This was a fantastic book, not just for writing in video games, but for writing in general. There’s great game theory in here and strong techniques for applying the many lessons prose and screen writers have learned to game design and writing. And even for games with limited writing much of the discussion of character traits and building an emotional connection with the player are equally applicable to world building, level design and even gameplay mechanics.
My only real disagreements have nothing to do with the usefulness of the book, but more to do with some of David Freeman’s justifications for adding emotioneering (his phrase) to games. I think assuming that the ‘audience that watches television/movies’ wants more depth to their gameplay experience and will buy games if depth is added is a simplification. Simply adding emotion and depth, even to strong gameplay, is not going to radically influence sales, in my opinion. There are many great games, with great depth — several of BioWare’s titles come to mind– and they don’t sell great even though they are among the most emotionally satisfying of games. BioWare has a legion of strong writers and a strong leaning towards dramatic improvement and I feel the stories produced by them are mature, emotionally compelling stories. But the gameplay doesn’t appeal to as wide an audience, as say the game play in Halo.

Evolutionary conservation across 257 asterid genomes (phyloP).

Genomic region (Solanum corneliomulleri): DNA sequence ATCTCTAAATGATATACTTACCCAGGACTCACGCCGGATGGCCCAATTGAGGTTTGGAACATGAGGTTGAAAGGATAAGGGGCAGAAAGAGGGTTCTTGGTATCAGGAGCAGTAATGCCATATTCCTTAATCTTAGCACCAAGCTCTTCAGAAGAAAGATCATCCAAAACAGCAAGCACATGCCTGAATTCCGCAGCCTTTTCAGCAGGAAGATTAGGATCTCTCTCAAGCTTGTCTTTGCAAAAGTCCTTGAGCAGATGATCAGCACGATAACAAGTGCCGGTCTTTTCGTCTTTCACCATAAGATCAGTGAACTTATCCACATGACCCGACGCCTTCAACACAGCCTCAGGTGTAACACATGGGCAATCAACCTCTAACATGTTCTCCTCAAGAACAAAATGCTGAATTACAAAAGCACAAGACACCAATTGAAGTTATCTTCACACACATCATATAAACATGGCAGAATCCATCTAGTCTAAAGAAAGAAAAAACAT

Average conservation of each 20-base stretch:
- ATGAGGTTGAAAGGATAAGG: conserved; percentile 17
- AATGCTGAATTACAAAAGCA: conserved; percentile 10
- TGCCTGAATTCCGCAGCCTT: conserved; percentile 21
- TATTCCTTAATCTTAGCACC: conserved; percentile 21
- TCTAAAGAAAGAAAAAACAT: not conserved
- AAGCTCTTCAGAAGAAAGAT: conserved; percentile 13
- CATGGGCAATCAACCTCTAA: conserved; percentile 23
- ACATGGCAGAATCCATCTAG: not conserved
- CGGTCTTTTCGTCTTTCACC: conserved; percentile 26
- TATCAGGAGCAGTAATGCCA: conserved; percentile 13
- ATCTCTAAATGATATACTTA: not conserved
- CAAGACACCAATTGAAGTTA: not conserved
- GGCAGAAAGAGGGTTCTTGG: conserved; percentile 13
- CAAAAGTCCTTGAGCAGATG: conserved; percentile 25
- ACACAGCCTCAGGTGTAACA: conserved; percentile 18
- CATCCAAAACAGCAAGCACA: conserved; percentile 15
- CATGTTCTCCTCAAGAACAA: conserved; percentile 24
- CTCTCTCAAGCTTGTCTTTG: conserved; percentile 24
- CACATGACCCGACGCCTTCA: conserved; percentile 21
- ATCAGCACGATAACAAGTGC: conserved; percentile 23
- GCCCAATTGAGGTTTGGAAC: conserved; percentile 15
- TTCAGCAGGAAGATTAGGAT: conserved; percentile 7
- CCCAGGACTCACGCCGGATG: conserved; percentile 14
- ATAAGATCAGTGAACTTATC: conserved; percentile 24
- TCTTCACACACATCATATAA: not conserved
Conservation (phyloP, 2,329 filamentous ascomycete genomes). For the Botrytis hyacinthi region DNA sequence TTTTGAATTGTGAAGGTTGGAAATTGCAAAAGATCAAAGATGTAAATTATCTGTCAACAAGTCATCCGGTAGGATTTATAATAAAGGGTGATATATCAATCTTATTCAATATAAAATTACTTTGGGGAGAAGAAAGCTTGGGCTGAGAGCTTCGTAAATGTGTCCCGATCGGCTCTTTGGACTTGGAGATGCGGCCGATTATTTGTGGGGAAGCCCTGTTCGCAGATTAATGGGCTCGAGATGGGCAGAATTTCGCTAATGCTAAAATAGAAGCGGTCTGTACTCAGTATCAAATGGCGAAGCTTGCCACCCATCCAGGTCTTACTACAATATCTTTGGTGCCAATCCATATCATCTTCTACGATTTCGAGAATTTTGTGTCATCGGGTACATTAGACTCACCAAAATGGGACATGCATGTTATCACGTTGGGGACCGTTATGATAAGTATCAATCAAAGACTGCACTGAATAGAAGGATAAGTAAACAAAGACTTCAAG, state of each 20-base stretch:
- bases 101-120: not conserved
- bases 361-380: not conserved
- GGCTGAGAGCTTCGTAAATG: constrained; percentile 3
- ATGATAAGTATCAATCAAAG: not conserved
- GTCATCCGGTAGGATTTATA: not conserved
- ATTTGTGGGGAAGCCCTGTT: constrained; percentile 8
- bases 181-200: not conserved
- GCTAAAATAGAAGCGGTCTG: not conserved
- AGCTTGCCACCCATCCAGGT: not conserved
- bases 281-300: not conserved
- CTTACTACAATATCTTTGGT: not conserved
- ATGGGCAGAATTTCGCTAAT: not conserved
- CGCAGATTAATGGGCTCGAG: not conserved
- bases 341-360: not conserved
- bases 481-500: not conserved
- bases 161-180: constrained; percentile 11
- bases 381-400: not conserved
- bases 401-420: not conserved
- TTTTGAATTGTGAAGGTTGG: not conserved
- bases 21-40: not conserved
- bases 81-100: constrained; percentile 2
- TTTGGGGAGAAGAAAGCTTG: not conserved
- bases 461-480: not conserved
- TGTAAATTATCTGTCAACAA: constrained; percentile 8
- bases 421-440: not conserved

That said striving towards creating a stronger attachment between player and the game experience is a worthy goal and this book has loads of information to help towards that. I also recommend it to the general writer, prose or screenplay, for the useful techniques in it, especially in regards to dialog and character development.